They are bi-racial and multicultural, and they fill their pens with the indelible ink of identity and sex. They are their mothers’ daughters, and nothing at all like them. Today’s black women authors write in voices their literary forebears had to keep to a whisper.
Weaned on the works of Alice Walker, Gloria Naylor, and Maya Angelou, the new wave of black woman writers are also the children of Black power, Fat Albert, and the Reagan and Bush presidencies. Some attended posh, and predominately white, boarding schools, earned their M.F.A’s, and write for a living, not just when they can find the time. Shaking the Tree, a collection of new fiction and memoir from the vanguard of America’s up and coming black women writers.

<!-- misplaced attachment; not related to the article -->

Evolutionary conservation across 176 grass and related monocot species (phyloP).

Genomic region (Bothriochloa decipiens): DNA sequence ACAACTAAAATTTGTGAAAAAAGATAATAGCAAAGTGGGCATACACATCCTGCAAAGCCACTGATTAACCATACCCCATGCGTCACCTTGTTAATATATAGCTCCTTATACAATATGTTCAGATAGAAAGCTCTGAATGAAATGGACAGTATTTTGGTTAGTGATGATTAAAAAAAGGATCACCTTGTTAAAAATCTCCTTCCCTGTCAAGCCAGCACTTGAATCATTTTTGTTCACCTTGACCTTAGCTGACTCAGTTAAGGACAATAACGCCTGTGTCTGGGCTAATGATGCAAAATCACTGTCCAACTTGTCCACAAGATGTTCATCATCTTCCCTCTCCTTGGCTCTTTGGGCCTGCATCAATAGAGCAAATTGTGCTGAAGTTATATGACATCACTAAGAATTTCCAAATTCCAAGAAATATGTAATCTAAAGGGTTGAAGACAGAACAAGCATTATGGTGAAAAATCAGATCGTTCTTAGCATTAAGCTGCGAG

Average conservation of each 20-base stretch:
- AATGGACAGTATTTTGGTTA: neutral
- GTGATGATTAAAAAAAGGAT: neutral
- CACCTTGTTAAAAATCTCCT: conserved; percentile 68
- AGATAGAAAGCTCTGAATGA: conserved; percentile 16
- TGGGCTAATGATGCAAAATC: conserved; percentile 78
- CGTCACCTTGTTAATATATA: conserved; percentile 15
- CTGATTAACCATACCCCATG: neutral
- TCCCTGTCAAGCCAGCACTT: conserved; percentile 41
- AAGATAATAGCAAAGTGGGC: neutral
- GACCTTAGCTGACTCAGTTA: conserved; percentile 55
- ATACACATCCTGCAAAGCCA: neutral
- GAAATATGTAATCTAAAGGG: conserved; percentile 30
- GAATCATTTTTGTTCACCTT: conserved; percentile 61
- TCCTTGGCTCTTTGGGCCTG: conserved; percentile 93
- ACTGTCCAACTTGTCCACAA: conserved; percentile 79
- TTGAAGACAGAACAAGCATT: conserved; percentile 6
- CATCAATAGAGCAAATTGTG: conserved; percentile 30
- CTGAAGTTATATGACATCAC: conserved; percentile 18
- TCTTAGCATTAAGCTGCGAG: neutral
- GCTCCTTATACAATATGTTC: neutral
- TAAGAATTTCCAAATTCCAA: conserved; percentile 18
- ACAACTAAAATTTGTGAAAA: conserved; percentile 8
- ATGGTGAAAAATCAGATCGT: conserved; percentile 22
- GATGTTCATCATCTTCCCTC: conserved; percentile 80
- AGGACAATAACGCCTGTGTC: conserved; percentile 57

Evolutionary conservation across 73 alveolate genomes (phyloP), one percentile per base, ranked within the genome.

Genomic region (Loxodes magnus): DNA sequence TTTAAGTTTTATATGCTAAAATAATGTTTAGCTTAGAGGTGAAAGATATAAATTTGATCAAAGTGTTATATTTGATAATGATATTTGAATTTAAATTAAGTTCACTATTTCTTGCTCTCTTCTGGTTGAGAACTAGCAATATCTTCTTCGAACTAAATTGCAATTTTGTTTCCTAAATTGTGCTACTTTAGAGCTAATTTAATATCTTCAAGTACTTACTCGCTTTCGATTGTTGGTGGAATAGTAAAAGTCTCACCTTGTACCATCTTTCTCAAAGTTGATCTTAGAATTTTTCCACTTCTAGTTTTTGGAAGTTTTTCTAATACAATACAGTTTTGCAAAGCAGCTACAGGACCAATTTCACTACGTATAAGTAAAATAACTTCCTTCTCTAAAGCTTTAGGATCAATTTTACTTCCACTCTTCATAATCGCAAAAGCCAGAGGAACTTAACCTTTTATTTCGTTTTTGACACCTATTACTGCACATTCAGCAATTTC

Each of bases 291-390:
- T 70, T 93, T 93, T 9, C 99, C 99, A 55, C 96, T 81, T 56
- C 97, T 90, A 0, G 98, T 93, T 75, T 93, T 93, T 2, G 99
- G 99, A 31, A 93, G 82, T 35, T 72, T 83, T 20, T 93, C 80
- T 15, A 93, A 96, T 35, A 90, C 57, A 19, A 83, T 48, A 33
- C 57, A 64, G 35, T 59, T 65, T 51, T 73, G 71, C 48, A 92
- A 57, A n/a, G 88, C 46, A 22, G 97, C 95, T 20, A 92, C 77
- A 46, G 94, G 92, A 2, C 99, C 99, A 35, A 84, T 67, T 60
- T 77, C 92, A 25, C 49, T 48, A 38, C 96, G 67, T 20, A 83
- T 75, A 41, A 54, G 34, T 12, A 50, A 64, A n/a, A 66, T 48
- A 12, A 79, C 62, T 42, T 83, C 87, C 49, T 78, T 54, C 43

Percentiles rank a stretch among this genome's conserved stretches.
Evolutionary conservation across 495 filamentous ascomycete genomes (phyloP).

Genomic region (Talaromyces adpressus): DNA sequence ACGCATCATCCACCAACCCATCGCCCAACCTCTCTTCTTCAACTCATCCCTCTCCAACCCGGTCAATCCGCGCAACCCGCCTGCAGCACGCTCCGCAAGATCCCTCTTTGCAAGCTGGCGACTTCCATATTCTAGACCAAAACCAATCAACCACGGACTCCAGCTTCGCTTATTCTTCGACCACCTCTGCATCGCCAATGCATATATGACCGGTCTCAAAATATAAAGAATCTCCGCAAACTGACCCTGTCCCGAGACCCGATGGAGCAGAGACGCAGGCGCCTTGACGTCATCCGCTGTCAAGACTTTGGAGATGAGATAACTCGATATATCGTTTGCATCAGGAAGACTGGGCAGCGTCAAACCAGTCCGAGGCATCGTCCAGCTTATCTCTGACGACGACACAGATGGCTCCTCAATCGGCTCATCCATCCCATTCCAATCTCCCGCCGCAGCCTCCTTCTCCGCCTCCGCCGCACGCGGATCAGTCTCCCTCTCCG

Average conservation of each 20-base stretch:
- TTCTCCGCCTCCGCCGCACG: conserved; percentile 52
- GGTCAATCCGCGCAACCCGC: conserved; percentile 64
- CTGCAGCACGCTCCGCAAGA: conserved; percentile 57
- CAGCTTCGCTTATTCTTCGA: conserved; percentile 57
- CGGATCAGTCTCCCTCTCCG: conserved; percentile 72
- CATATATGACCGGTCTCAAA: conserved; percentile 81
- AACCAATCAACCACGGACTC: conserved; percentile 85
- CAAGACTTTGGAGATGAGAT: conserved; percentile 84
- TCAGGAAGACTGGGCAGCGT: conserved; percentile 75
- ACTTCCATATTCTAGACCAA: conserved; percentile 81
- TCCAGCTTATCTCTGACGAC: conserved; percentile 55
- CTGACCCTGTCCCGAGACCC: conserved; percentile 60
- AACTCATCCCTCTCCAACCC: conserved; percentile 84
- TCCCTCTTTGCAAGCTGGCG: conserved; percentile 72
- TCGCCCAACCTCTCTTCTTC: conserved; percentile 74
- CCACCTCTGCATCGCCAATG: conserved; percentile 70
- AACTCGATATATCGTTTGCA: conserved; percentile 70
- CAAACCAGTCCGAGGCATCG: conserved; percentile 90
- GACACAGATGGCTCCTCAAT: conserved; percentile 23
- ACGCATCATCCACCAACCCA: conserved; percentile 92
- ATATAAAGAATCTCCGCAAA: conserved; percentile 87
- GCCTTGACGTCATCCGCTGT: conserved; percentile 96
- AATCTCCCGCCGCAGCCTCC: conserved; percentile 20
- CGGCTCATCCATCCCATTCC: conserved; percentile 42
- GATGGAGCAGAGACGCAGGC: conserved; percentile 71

Meri Nana-Ama Danquah, editor of “Shaking the Tree: A Collection of New Fiction and Memoir by Black Women;” Catherine E. McKinley, author of “The Book of Sarahs: A Family in Parts;” Lola Ogunaike, Culture reporter for The New York Times.